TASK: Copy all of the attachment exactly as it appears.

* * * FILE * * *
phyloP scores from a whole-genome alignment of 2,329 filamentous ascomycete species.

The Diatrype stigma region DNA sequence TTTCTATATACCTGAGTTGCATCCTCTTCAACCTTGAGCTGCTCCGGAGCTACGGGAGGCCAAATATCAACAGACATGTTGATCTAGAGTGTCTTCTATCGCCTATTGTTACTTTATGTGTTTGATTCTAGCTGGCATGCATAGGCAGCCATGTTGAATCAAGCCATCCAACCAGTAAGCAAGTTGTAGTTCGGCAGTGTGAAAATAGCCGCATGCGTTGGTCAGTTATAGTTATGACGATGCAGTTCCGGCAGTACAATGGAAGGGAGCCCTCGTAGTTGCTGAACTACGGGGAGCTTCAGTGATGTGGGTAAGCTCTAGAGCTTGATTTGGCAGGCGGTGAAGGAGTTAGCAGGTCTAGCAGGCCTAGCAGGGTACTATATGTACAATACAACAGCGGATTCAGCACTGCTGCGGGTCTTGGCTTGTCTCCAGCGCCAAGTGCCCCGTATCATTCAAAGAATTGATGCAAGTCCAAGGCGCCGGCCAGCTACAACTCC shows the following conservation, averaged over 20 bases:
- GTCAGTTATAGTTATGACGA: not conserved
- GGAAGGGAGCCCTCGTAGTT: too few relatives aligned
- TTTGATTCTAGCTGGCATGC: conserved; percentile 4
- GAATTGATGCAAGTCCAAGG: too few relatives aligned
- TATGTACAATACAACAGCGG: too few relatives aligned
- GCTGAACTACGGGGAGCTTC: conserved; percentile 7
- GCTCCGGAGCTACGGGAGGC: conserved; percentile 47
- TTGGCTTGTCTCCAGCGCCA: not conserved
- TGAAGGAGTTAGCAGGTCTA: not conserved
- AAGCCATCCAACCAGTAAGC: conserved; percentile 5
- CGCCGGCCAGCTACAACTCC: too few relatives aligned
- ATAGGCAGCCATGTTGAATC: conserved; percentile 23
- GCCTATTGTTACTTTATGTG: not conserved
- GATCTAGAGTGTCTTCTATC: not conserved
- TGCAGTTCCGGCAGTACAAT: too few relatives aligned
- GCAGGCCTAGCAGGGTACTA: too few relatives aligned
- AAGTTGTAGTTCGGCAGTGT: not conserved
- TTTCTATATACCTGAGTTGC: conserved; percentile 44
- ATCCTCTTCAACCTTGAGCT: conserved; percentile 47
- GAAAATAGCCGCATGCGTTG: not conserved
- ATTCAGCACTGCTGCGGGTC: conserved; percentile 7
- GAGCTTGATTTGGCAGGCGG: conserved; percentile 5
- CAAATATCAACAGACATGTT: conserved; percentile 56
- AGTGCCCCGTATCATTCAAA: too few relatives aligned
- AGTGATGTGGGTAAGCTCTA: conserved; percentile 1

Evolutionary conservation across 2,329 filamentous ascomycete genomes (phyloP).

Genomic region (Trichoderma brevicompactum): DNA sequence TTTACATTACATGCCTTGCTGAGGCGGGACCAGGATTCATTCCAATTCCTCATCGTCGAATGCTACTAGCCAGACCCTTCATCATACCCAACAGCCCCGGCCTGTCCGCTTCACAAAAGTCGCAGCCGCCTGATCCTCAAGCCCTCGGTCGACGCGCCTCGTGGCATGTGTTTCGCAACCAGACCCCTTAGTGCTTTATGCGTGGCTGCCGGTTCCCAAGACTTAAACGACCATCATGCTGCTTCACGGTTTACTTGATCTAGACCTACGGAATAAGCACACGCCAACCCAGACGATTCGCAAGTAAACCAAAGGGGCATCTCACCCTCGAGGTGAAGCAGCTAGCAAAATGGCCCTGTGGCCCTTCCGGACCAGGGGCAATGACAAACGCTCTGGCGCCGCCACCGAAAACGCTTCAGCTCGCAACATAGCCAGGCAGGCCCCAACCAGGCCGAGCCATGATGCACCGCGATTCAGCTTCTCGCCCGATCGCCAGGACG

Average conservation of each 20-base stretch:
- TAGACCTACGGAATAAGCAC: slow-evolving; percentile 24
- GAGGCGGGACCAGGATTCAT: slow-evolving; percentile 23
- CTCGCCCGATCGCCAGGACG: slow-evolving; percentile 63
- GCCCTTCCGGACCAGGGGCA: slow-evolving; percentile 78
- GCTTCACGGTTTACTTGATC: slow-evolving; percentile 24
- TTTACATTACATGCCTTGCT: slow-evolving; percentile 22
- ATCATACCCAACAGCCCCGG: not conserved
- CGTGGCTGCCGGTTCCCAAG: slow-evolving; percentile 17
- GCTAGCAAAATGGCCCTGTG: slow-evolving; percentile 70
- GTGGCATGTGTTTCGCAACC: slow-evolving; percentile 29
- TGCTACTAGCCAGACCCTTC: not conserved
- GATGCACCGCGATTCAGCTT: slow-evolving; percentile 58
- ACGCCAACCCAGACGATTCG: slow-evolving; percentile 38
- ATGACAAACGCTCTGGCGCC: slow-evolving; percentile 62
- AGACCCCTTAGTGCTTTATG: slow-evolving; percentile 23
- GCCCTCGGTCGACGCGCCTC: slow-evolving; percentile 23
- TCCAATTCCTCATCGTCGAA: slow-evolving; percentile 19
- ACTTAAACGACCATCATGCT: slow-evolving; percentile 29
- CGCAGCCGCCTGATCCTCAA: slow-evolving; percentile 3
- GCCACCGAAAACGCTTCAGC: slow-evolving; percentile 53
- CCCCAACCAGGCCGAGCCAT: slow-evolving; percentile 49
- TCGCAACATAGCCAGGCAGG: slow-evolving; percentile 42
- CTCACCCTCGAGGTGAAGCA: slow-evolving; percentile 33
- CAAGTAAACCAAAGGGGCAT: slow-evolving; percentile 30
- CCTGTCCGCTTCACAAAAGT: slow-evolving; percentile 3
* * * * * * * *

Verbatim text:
phyloP scores from a whole-genome alignment of 2,329 filamentous ascomycete species.

The Diatrype stigma region DNA sequence TTTCTATATACCTGAGTTGCATCCTCTTCAACCTTGAGCTGCTCCGGAGCTACGGGAGGCCAAATATCAACAGACATGTTGATCTAGAGTGTCTTCTATCGCCTATTGTTACTTTATGTGTTTGATTCTAGCTGGCATGCATAGGCAGCCATGTTGAATCAAGCCATCCAACCAGTAAGCAAGTTGTAGTTCGGCAGTGTGAAAATAGCCGCATGCGTTGGTCAGTTATAGTTATGACGATGCAGTTCCGGCAGTACAATGGAAGGGAGCCCTCGTAGTTGCTGAACTACGGGGAGCTTCAGTGATGTGGGTAAGCTCTAGAGCTTGATTTGGCAGGCGGTGAAGGAGTTAGCAGGTCTAGCAGGCCTAGCAGGGTACTATATGTACAATACAACAGCGGATTCAGCACTGCTGCGGGTCTTGGCTTGTCTCCAGCGCCAAGTGCCCCGTATCATTCAAAGAATTGATGCAAGTCCAAGGCGCCGGCCAGCTACAACTCC shows the following conservation, averaged over 20 bases:
- GTCAGTTATAGTTATGACGA: not conserved
- GGAAGGGAGCCCTCGTAGTT: too few relatives aligned
- TTTGATTCTAGCTGGCATGC: conserved; percentile 4
- GAATTGATGCAAGTCCAAGG: too few relatives aligned
- TATGTACAATACAACAGCGG: too few relatives aligned
- GCTGAACTACGGGGAGCTTC: conserved; percentile 7
- GCTCCGGAGCTACGGGAGGC: conserved; percentile 47
- TTGGCTTGTCTCCAGCGCCA: not conserved
- TGAAGGAGTTAGCAGGTCTA: not conserved
- AAGCCATCCAACCAGTAAGC: conserved; percentile 5
- CGCCGGCCAGCTACAACTCC: too few relatives aligned
- ATAGGCAGCCATGTTGAATC: conserved; percentile 23
- GCCTATTGTTACTTTATGTG: not conserved
- GATCTAGAGTGTCTTCTATC: not conserved
- TGCAGTTCCGGCAGTACAAT: too few relatives aligned
- GCAGGCCTAGCAGGGTACTA: too few relatives aligned
- AAGTTGTAGTTCGGCAGTGT: not conserved
- TTTCTATATACCTGAGTTGC: conserved; percentile 44
- ATCCTCTTCAACCTTGAGCT: conserved; percentile 47
- GAAAATAGCCGCATGCGTTG: not conserved
- ATTCAGCACTGCTGCGGGTC: conserved; percentile 7
- GAGCTTGATTTGGCAGGCGG: conserved; percentile 5
- CAAATATCAACAGACATGTT: conserved; percentile 56
- AGTGCCCCGTATCATTCAAA: too few relatives aligned
- AGTGATGTGGGTAAGCTCTA: conserved; percentile 1

Evolutionary conservation across 2,329 filamentous ascomycete genomes (phyloP).

Genomic region (Trichoderma brevicompactum): DNA sequence TTTACATTACATGCCTTGCTGAGGCGGGACCAGGATTCATTCCAATTCCTCATCGTCGAATGCTACTAGCCAGACCCTTCATCATACCCAACAGCCCCGGCCTGTCCGCTTCACAAAAGTCGCAGCCGCCTGATCCTCAAGCCCTCGGTCGACGCGCCTCGTGGCATGTGTTTCGCAACCAGACCCCTTAGTGCTTTATGCGTGGCTGCCGGTTCCCAAGACTTAAACGACCATCATGCTGCTTCACGGTTTACTTGATCTAGACCTACGGAATAAGCACACGCCAACCCAGACGATTCGCAAGTAAACCAAAGGGGCATCTCACCCTCGAGGTGAAGCAGCTAGCAAAATGGCCCTGTGGCCCTTCCGGACCAGGGGCAATGACAAACGCTCTGGCGCCGCCACCGAAAACGCTTCAGCTCGCAACATAGCCAGGCAGGCCCCAACCAGGCCGAGCCATGATGCACCGCGATTCAGCTTCTCGCCCGATCGCCAGGACG

Average conservation of each 20-base stretch:
- TAGACCTACGGAATAAGCAC: slow-evolving; percentile 24
- GAGGCGGGACCAGGATTCAT: slow-evolving; percentile 23
- CTCGCCCGATCGCCAGGACG: slow-evolving; percentile 63
- GCCCTTCCGGACCAGGGGCA: slow-evolving; percentile 78
- GCTTCACGGTTTACTTGATC: slow-evolving; percentile 24
- TTTACATTACATGCCTTGCT: slow-evolving; percentile 22
- ATCATACCCAACAGCCCCGG: not conserved
- CGTGGCTGCCGGTTCCCAAG: slow-evolving; percentile 17
- GCTAGCAAAATGGCCCTGTG: slow-evolving; percentile 70
- GTGGCATGTGTTTCGCAACC: slow-evolving; percentile 29
- TGCTACTAGCCAGACCCTTC: not conserved
- GATGCACCGCGATTCAGCTT: slow-evolving; percentile 58
- ACGCCAACCCAGACGATTCG: slow-evolving; percentile 38
- ATGACAAACGCTCTGGCGCC: slow-evolving; percentile 62
- AGACCCCTTAGTGCTTTATG: slow-evolving; percentile 23
- GCCCTCGGTCGACGCGCCTC: slow-evolving; percentile 23
- TCCAATTCCTCATCGTCGAA: slow-evolving; percentile 19
- ACTTAAACGACCATCATGCT: slow-evolving; percentile 29
- CGCAGCCGCCTGATCCTCAA: slow-evolving; percentile 3
- GCCACCGAAAACGCTTCAGC: slow-evolving; percentile 53
- CCCCAACCAGGCCGAGCCAT: slow-evolving; percentile 49
- TCGCAACATAGCCAGGCAGG: slow-evolving; percentile 42
- CTCACCCTCGAGGTGAAGCA: slow-evolving; percentile 33
- CAAGTAAACCAAAGGGGCAT: slow-evolving; percentile 30
- CCTGTCCGCTTCACAAAAGT: slow-evolving; percentile 3